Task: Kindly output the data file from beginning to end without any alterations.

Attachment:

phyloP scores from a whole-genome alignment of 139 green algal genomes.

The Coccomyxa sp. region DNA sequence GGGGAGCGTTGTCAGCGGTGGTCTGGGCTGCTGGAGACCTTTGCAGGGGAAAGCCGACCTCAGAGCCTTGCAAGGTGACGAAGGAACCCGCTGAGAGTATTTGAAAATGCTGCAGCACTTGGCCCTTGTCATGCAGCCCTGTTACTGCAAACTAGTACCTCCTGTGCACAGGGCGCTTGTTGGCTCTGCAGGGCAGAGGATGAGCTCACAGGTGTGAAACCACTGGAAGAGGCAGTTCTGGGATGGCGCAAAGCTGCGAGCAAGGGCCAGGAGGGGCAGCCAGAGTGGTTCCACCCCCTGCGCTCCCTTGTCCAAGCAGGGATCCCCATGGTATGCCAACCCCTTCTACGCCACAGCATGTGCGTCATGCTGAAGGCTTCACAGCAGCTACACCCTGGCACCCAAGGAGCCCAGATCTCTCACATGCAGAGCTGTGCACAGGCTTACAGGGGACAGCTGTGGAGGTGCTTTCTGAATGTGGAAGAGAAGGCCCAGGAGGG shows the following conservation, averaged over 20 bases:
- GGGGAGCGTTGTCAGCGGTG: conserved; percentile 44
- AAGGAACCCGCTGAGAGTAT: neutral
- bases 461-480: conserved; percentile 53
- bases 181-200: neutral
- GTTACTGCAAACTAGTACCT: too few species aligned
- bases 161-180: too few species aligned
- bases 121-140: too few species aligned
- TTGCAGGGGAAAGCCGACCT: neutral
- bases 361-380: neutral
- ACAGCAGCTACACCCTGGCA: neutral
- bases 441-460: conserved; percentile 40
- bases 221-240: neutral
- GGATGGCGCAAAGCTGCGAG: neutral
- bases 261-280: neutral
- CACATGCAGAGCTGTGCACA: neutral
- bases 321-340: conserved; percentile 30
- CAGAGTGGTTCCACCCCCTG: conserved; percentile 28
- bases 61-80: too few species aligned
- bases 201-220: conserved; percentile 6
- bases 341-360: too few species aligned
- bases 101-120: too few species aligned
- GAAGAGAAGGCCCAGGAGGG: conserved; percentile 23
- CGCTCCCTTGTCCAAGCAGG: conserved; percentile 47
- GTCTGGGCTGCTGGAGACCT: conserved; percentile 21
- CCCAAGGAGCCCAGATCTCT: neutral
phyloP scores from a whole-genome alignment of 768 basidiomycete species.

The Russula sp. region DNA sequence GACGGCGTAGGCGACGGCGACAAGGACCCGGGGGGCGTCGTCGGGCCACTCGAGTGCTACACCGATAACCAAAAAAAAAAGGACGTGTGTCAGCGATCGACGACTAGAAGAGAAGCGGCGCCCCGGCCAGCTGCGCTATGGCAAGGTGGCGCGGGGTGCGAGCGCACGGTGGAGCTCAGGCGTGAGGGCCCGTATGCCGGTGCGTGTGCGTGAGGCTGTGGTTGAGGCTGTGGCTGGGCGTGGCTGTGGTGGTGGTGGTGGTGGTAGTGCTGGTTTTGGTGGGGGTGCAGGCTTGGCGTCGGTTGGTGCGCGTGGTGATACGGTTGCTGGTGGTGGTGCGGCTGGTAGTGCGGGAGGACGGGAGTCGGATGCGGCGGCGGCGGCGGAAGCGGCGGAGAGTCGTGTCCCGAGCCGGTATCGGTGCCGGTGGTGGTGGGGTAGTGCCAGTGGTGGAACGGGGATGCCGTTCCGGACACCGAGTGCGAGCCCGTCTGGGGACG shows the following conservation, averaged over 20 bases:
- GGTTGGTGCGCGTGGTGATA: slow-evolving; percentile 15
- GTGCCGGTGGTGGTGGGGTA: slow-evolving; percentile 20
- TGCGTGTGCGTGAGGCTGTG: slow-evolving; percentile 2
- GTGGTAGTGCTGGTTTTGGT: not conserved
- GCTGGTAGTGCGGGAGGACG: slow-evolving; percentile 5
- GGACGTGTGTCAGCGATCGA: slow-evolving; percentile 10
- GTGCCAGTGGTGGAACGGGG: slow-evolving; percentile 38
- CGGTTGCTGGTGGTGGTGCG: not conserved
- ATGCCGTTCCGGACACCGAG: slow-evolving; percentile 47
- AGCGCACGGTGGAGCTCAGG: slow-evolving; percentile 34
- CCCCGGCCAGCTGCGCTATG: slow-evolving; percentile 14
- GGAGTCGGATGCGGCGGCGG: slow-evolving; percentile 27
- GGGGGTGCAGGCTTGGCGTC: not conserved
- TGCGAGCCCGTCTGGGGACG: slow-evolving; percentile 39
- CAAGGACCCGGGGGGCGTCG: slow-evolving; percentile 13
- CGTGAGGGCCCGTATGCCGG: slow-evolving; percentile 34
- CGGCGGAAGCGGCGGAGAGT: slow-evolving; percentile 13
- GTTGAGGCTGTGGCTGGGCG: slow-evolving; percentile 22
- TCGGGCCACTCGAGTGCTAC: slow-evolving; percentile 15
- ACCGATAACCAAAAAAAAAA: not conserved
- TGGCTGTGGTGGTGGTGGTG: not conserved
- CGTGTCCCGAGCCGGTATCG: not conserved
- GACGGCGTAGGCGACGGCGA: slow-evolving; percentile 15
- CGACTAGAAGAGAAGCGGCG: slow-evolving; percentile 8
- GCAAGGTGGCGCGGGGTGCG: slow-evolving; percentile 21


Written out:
phyloP scores from a whole-genome alignment of 139 green algal genomes.

The Coccomyxa sp. region DNA sequence GGGGAGCGTTGTCAGCGGTGGTCTGGGCTGCTGGAGACCTTTGCAGGGGAAAGCCGACCTCAGAGCCTTGCAAGGTGACGAAGGAACCCGCTGAGAGTATTTGAAAATGCTGCAGCACTTGGCCCTTGTCATGCAGCCCTGTTACTGCAAACTAGTACCTCCTGTGCACAGGGCGCTTGTTGGCTCTGCAGGGCAGAGGATGAGCTCACAGGTGTGAAACCACTGGAAGAGGCAGTTCTGGGATGGCGCAAAGCTGCGAGCAAGGGCCAGGAGGGGCAGCCAGAGTGGTTCCACCCCCTGCGCTCCCTTGTCCAAGCAGGGATCCCCATGGTATGCCAACCCCTTCTACGCCACAGCATGTGCGTCATGCTGAAGGCTTCACAGCAGCTACACCCTGGCACCCAAGGAGCCCAGATCTCTCACATGCAGAGCTGTGCACAGGCTTACAGGGGACAGCTGTGGAGGTGCTTTCTGAATGTGGAAGAGAAGGCCCAGGAGGG shows the following conservation, averaged over 20 bases:
- GGGGAGCGTTGTCAGCGGTG: conserved; percentile 44
- AAGGAACCCGCTGAGAGTAT: neutral
- bases 461-480: conserved; percentile 53
- bases 181-200: neutral
- GTTACTGCAAACTAGTACCT: too few species aligned
- bases 161-180: too few species aligned
- bases 121-140: too few species aligned
- TTGCAGGGGAAAGCCGACCT: neutral
- bases 361-380: neutral
- ACAGCAGCTACACCCTGGCA: neutral
- bases 441-460: conserved; percentile 40
- bases 221-240: neutral
- GGATGGCGCAAAGCTGCGAG: neutral
- bases 261-280: neutral
- CACATGCAGAGCTGTGCACA: neutral
- bases 321-340: conserved; percentile 30
- CAGAGTGGTTCCACCCCCTG: conserved; percentile 28
- bases 61-80: too few species aligned
- bases 201-220: conserved; percentile 6
- bases 341-360: too few species aligned
- bases 101-120: too few species aligned
- GAAGAGAAGGCCCAGGAGGG: conserved; percentile 23
- CGCTCCCTTGTCCAAGCAGG: conserved; percentile 47
- GTCTGGGCTGCTGGAGACCT: conserved; percentile 21
- CCCAAGGAGCCCAGATCTCT: neutral
phyloP scores from a whole-genome alignment of 768 basidiomycete species.

The Russula sp. region DNA sequence GACGGCGTAGGCGACGGCGACAAGGACCCGGGGGGCGTCGTCGGGCCACTCGAGTGCTACACCGATAACCAAAAAAAAAAGGACGTGTGTCAGCGATCGACGACTAGAAGAGAAGCGGCGCCCCGGCCAGCTGCGCTATGGCAAGGTGGCGCGGGGTGCGAGCGCACGGTGGAGCTCAGGCGTGAGGGCCCGTATGCCGGTGCGTGTGCGTGAGGCTGTGGTTGAGGCTGTGGCTGGGCGTGGCTGTGGTGGTGGTGGTGGTGGTAGTGCTGGTTTTGGTGGGGGTGCAGGCTTGGCGTCGGTTGGTGCGCGTGGTGATACGGTTGCTGGTGGTGGTGCGGCTGGTAGTGCGGGAGGACGGGAGTCGGATGCGGCGGCGGCGGCGGAAGCGGCGGAGAGTCGTGTCCCGAGCCGGTATCGGTGCCGGTGGTGGTGGGGTAGTGCCAGTGGTGGAACGGGGATGCCGTTCCGGACACCGAGTGCGAGCCCGTCTGGGGACG shows the following conservation, averaged over 20 bases:
- GGTTGGTGCGCGTGGTGATA: slow-evolving; percentile 15
- GTGCCGGTGGTGGTGGGGTA: slow-evolving; percentile 20
- TGCGTGTGCGTGAGGCTGTG: slow-evolving; percentile 2
- GTGGTAGTGCTGGTTTTGGT: not conserved
- GCTGGTAGTGCGGGAGGACG: slow-evolving; percentile 5
- GGACGTGTGTCAGCGATCGA: slow-evolving; percentile 10
- GTGCCAGTGGTGGAACGGGG: slow-evolving; percentile 38
- CGGTTGCTGGTGGTGGTGCG: not conserved
- ATGCCGTTCCGGACACCGAG: slow-evolving; percentile 47
- AGCGCACGGTGGAGCTCAGG: slow-evolving; percentile 34
- CCCCGGCCAGCTGCGCTATG: slow-evolving; percentile 14
- GGAGTCGGATGCGGCGGCGG: slow-evolving; percentile 27
- GGGGGTGCAGGCTTGGCGTC: not conserved
- TGCGAGCCCGTCTGGGGACG: slow-evolving; percentile 39
- CAAGGACCCGGGGGGCGTCG: slow-evolving; percentile 13
- CGTGAGGGCCCGTATGCCGG: slow-evolving; percentile 34
- CGGCGGAAGCGGCGGAGAGT: slow-evolving; percentile 13
- GTTGAGGCTGTGGCTGGGCG: slow-evolving; percentile 22
- TCGGGCCACTCGAGTGCTAC: slow-evolving; percentile 15
- ACCGATAACCAAAAAAAAAA: not conserved
- TGGCTGTGGTGGTGGTGGTG: not conserved
- CGTGTCCCGAGCCGGTATCG: not conserved
- GACGGCGTAGGCGACGGCGA: slow-evolving; percentile 15
- CGACTAGAAGAGAAGCGGCG: slow-evolving; percentile 8
- GCAAGGTGGCGCGGGGTGCG: slow-evolving; percentile 21